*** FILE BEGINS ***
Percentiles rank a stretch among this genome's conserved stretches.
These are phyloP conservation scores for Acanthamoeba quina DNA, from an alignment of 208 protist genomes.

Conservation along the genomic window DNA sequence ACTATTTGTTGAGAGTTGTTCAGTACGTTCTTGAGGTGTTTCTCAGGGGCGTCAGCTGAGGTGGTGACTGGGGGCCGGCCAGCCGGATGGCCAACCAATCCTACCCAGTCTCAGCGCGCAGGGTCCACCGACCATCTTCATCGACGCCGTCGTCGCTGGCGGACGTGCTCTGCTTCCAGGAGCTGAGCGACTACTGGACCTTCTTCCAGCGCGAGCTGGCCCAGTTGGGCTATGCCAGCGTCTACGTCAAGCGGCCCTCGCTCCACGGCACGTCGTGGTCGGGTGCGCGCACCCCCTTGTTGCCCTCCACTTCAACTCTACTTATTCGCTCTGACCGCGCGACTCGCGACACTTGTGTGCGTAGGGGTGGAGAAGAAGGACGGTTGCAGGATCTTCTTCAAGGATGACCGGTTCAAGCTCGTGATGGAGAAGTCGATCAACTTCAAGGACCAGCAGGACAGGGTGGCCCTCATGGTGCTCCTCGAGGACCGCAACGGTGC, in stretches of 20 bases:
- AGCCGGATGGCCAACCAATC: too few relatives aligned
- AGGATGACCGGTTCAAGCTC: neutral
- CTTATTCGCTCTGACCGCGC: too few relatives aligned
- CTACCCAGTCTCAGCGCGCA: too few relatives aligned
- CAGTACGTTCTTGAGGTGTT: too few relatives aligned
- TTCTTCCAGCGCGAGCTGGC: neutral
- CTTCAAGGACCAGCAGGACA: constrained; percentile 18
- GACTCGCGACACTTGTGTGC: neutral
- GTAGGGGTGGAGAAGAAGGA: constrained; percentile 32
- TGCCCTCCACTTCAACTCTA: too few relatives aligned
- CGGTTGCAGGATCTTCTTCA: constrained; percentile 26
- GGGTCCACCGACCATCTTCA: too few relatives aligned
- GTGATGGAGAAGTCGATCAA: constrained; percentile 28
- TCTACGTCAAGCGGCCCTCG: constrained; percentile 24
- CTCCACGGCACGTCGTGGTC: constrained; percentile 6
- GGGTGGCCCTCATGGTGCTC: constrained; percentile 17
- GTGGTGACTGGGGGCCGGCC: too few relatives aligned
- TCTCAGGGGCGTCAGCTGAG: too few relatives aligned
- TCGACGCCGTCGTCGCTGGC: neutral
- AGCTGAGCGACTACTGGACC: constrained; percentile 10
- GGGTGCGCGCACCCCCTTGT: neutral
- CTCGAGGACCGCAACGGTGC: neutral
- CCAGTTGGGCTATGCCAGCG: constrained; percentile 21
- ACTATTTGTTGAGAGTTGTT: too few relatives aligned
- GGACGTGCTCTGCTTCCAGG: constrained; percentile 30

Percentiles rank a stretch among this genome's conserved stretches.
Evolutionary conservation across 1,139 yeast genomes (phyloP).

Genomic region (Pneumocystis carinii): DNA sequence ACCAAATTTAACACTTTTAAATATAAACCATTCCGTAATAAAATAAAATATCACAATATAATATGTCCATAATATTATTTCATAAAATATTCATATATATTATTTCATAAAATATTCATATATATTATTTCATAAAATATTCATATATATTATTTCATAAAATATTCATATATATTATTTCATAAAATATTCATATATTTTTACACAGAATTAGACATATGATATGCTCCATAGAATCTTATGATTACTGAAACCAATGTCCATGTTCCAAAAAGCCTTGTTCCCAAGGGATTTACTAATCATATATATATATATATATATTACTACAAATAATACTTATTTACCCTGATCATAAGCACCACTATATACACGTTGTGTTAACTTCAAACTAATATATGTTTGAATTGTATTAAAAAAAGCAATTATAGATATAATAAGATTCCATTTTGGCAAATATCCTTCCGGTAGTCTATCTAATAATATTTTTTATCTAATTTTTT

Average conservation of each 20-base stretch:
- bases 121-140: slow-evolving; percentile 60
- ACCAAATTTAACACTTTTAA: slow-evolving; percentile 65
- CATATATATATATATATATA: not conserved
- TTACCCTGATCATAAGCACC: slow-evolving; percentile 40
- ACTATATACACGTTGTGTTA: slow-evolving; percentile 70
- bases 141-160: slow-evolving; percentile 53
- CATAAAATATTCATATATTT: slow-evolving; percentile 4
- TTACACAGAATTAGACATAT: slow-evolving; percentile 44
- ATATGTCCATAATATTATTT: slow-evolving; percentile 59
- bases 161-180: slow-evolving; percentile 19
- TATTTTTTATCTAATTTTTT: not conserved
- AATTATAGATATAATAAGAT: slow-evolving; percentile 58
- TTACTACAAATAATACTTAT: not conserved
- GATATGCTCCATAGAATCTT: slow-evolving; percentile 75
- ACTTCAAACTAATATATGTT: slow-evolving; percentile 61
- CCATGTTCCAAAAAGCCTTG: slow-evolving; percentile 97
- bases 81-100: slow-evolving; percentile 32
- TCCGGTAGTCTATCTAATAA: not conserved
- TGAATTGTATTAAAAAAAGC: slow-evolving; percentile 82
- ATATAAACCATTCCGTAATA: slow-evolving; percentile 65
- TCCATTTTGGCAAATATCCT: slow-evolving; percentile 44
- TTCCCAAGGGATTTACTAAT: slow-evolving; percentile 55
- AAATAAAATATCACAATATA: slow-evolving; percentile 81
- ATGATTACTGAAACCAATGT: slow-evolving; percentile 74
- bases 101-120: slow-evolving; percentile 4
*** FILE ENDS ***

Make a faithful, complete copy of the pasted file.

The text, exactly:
Percentiles rank a stretch among this genome's conserved stretches.
These are phyloP conservation scores for Acanthamoeba quina DNA, from an alignment of 208 protist genomes.

Conservation along the genomic window DNA sequence ACTATTTGTTGAGAGTTGTTCAGTACGTTCTTGAGGTGTTTCTCAGGGGCGTCAGCTGAGGTGGTGACTGGGGGCCGGCCAGCCGGATGGCCAACCAATCCTACCCAGTCTCAGCGCGCAGGGTCCACCGACCATCTTCATCGACGCCGTCGTCGCTGGCGGACGTGCTCTGCTTCCAGGAGCTGAGCGACTACTGGACCTTCTTCCAGCGCGAGCTGGCCCAGTTGGGCTATGCCAGCGTCTACGTCAAGCGGCCCTCGCTCCACGGCACGTCGTGGTCGGGTGCGCGCACCCCCTTGTTGCCCTCCACTTCAACTCTACTTATTCGCTCTGACCGCGCGACTCGCGACACTTGTGTGCGTAGGGGTGGAGAAGAAGGACGGTTGCAGGATCTTCTTCAAGGATGACCGGTTCAAGCTCGTGATGGAGAAGTCGATCAACTTCAAGGACCAGCAGGACAGGGTGGCCCTCATGGTGCTCCTCGAGGACCGCAACGGTGC, in stretches of 20 bases:
- AGCCGGATGGCCAACCAATC: too few relatives aligned
- AGGATGACCGGTTCAAGCTC: neutral
- CTTATTCGCTCTGACCGCGC: too few relatives aligned
- CTACCCAGTCTCAGCGCGCA: too few relatives aligned
- CAGTACGTTCTTGAGGTGTT: too few relatives aligned
- TTCTTCCAGCGCGAGCTGGC: neutral
- CTTCAAGGACCAGCAGGACA: constrained; percentile 18
- GACTCGCGACACTTGTGTGC: neutral
- GTAGGGGTGGAGAAGAAGGA: constrained; percentile 32
- TGCCCTCCACTTCAACTCTA: too few relatives aligned
- CGGTTGCAGGATCTTCTTCA: constrained; percentile 26
- GGGTCCACCGACCATCTTCA: too few relatives aligned
- GTGATGGAGAAGTCGATCAA: constrained; percentile 28
- TCTACGTCAAGCGGCCCTCG: constrained; percentile 24
- CTCCACGGCACGTCGTGGTC: constrained; percentile 6
- GGGTGGCCCTCATGGTGCTC: constrained; percentile 17
- GTGGTGACTGGGGGCCGGCC: too few relatives aligned
- TCTCAGGGGCGTCAGCTGAG: too few relatives aligned
- TCGACGCCGTCGTCGCTGGC: neutral
- AGCTGAGCGACTACTGGACC: constrained; percentile 10
- GGGTGCGCGCACCCCCTTGT: neutral
- CTCGAGGACCGCAACGGTGC: neutral
- CCAGTTGGGCTATGCCAGCG: constrained; percentile 21
- ACTATTTGTTGAGAGTTGTT: too few relatives aligned
- GGACGTGCTCTGCTTCCAGG: constrained; percentile 30

Percentiles rank a stretch among this genome's conserved stretches.
Evolutionary conservation across 1,139 yeast genomes (phyloP).

Genomic region (Pneumocystis carinii): DNA sequence ACCAAATTTAACACTTTTAAATATAAACCATTCCGTAATAAAATAAAATATCACAATATAATATGTCCATAATATTATTTCATAAAATATTCATATATATTATTTCATAAAATATTCATATATATTATTTCATAAAATATTCATATATATTATTTCATAAAATATTCATATATATTATTTCATAAAATATTCATATATTTTTACACAGAATTAGACATATGATATGCTCCATAGAATCTTATGATTACTGAAACCAATGTCCATGTTCCAAAAAGCCTTGTTCCCAAGGGATTTACTAATCATATATATATATATATATATTACTACAAATAATACTTATTTACCCTGATCATAAGCACCACTATATACACGTTGTGTTAACTTCAAACTAATATATGTTTGAATTGTATTAAAAAAAGCAATTATAGATATAATAAGATTCCATTTTGGCAAATATCCTTCCGGTAGTCTATCTAATAATATTTTTTATCTAATTTTTT

Average conservation of each 20-base stretch:
- bases 121-140: slow-evolving; percentile 60
- ACCAAATTTAACACTTTTAA: slow-evolving; percentile 65
- CATATATATATATATATATA: not conserved
- TTACCCTGATCATAAGCACC: slow-evolving; percentile 40
- ACTATATACACGTTGTGTTA: slow-evolving; percentile 70
- bases 141-160: slow-evolving; percentile 53
- CATAAAATATTCATATATTT: slow-evolving; percentile 4
- TTACACAGAATTAGACATAT: slow-evolving; percentile 44
- ATATGTCCATAATATTATTT: slow-evolving; percentile 59
- bases 161-180: slow-evolving; percentile 19
- TATTTTTTATCTAATTTTTT: not conserved
- AATTATAGATATAATAAGAT: slow-evolving; percentile 58
- TTACTACAAATAATACTTAT: not conserved
- GATATGCTCCATAGAATCTT: slow-evolving; percentile 75
- ACTTCAAACTAATATATGTT: slow-evolving; percentile 61
- CCATGTTCCAAAAAGCCTTG: slow-evolving; percentile 97
- bases 81-100: slow-evolving; percentile 32
- TCCGGTAGTCTATCTAATAA: not conserved
- TGAATTGTATTAAAAAAAGC: slow-evolving; percentile 82
- ATATAAACCATTCCGTAATA: slow-evolving; percentile 65
- TCCATTTTGGCAAATATCCT: slow-evolving; percentile 44
- TTCCCAAGGGATTTACTAAT: slow-evolving; percentile 55
- AAATAAAATATCACAATATA: slow-evolving; percentile 81
- ATGATTACTGAAACCAATGT: slow-evolving; percentile 74
- bases 101-120: slow-evolving; percentile 4